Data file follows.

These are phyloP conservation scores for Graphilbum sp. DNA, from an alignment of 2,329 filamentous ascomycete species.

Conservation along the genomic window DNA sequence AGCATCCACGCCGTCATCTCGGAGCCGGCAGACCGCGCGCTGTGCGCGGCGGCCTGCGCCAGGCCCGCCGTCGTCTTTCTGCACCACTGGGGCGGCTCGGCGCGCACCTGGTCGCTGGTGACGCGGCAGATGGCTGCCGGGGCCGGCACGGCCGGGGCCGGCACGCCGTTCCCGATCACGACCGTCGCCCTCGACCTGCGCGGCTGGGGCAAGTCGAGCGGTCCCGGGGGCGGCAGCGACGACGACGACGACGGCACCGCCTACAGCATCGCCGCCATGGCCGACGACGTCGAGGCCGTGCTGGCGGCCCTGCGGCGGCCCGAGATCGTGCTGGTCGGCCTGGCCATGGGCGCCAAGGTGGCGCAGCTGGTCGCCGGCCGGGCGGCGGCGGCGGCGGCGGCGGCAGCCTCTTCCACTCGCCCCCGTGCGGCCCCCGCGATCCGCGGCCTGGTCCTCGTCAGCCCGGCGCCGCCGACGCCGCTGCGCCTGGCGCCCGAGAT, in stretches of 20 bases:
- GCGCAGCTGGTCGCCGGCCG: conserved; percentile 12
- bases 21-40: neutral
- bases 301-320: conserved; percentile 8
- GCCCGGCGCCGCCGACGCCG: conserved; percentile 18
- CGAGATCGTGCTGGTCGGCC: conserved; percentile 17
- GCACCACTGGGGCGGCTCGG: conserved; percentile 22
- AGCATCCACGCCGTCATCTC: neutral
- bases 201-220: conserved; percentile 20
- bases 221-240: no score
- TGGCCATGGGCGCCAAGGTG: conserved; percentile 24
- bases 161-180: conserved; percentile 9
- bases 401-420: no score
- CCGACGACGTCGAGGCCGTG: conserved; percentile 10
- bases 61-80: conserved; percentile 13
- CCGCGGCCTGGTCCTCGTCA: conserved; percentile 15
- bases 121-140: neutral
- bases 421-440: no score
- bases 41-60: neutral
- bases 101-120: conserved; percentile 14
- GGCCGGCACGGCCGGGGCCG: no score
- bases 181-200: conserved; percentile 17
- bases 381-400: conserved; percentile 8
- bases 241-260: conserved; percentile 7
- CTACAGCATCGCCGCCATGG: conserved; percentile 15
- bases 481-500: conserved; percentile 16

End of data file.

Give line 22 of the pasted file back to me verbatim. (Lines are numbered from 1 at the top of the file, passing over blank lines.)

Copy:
- GGCCGGCACGGCCGGGGCCG: no score